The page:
The ultimate goal for Colorvision, though, Johnson maintains, goes beyond the series itself, further specifying that his hope is to generate enough revenue to found and support a studio for independents. That kind of cash, however, has to come from a mainstream economic infrastructure that sees a bottom line profit opportunity. With other producing projects in various stages of development and completion, including a documentary on black filmmakers, a TV series on the history of Latino baseball, and Rodney Evans’ 2004 Sundance entry Brother to Brother, Johnson is not a novice in the industry, and understands well that the fact of his being a one-man equal opportunity impresario is largely why the unique and admittedly risky venture of Colorvision has any legs at all. To wit, he has taken a deceivingly passive route with the series by taking confrontational material and wrapping it around softball segments and soft-focus patter from a recognizable minority host. The real meat of racial and cultural identity is in the short films themselves, where it should be.

As a producer, Johnson has worked with such cultural maelstroms as Michael Moore and Spike Lee, as well as less controversial outlets like PBS, The Learning Channel, and Discovery. Although the original idea for Colorvision was conceived of by a multi-cultural consortia looking to get their communities’ programming on television, the series is Johnson’s first production as auteur—it’s his baby from start to finish, which, Johnson concedes, has been both exciting and daunting. He recalls that the day after the project was approved he felt the full scale of its weight come crashing down on him, briefly turning his enthusiasm to paralyzing anxiety. But after a night in the Mojave Desert with friends under an intense meteor shower, he had, he says with a sheepish laugh, a vision: “We could put Colorvision together and make the most of it [by augmenting] the films with these originally produced, hosted segments, which string it along and highlight the themes and give you a pool of talent and, hopefully, the audience will come back week after week and see what they are up to.”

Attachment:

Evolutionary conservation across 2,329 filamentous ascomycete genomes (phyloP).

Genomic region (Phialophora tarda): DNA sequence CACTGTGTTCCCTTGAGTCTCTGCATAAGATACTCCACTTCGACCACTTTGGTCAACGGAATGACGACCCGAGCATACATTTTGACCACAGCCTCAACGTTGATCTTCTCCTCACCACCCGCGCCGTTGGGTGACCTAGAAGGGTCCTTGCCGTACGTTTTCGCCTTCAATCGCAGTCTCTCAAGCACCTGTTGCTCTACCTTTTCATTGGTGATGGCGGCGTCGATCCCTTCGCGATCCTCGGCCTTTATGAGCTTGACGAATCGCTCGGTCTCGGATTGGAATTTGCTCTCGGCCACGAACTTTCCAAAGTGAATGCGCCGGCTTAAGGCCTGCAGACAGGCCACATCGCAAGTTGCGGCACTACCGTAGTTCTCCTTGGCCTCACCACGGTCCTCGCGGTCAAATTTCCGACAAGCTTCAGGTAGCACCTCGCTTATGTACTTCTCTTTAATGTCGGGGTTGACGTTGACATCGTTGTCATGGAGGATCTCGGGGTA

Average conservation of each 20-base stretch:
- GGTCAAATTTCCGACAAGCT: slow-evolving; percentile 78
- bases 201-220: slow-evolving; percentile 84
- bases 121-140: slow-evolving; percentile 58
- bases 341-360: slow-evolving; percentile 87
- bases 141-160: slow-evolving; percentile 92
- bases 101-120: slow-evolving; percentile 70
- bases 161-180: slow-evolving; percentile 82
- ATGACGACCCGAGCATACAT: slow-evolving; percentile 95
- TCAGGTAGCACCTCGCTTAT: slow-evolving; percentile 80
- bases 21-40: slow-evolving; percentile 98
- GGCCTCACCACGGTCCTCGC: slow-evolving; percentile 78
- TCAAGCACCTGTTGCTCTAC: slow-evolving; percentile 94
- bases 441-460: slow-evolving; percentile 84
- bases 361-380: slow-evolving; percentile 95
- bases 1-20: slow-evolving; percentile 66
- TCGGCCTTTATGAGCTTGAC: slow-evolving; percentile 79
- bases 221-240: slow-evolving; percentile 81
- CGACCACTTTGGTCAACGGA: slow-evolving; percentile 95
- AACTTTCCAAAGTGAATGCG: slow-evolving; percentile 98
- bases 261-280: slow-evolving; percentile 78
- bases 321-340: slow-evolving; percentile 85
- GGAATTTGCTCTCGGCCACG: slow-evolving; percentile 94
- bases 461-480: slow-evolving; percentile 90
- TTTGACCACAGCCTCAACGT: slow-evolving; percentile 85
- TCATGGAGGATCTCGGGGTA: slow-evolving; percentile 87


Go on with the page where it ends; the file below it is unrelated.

And so it came to pass. The two-year journey culminates with six hour-long episodes hosted in a TV magazine format. The series host is J. Lo’s late 80’s doppelganger, Daisy Fuentes, and the short films are broken up by light-hearted segments hosted by a mélange of multicultural talking heads in fish-out-of-water scenarios. For example, in episode three, Kate Rigg, a quick-witted Canadian comedian with Indonesian roots, dives into the current craze of three-minute dating parties in an effort to gauge the ethnic diversity of the mainstream singles scene. And in one of the series’ few self-generated segments where racial tension is a palpable presence between host and community, Marc Anthony Thompson, a dynamic, Panamanian born African American extrovert (who also happens to be the series composer) takes a trip to New York City’s Puerto Rican Day parade, where his non-Puerto Rican presence briefly raises hackles. The six episodes are divided up into universal themes: “Heroes,” “Dreams,” “Identity,” “Love,” “Rage,” and “Death,” respectively. The films run the gamut of experimental non-narrative to Hollywood-lite; crude to eloquent; stiff to poetic; technically complex to barely competent.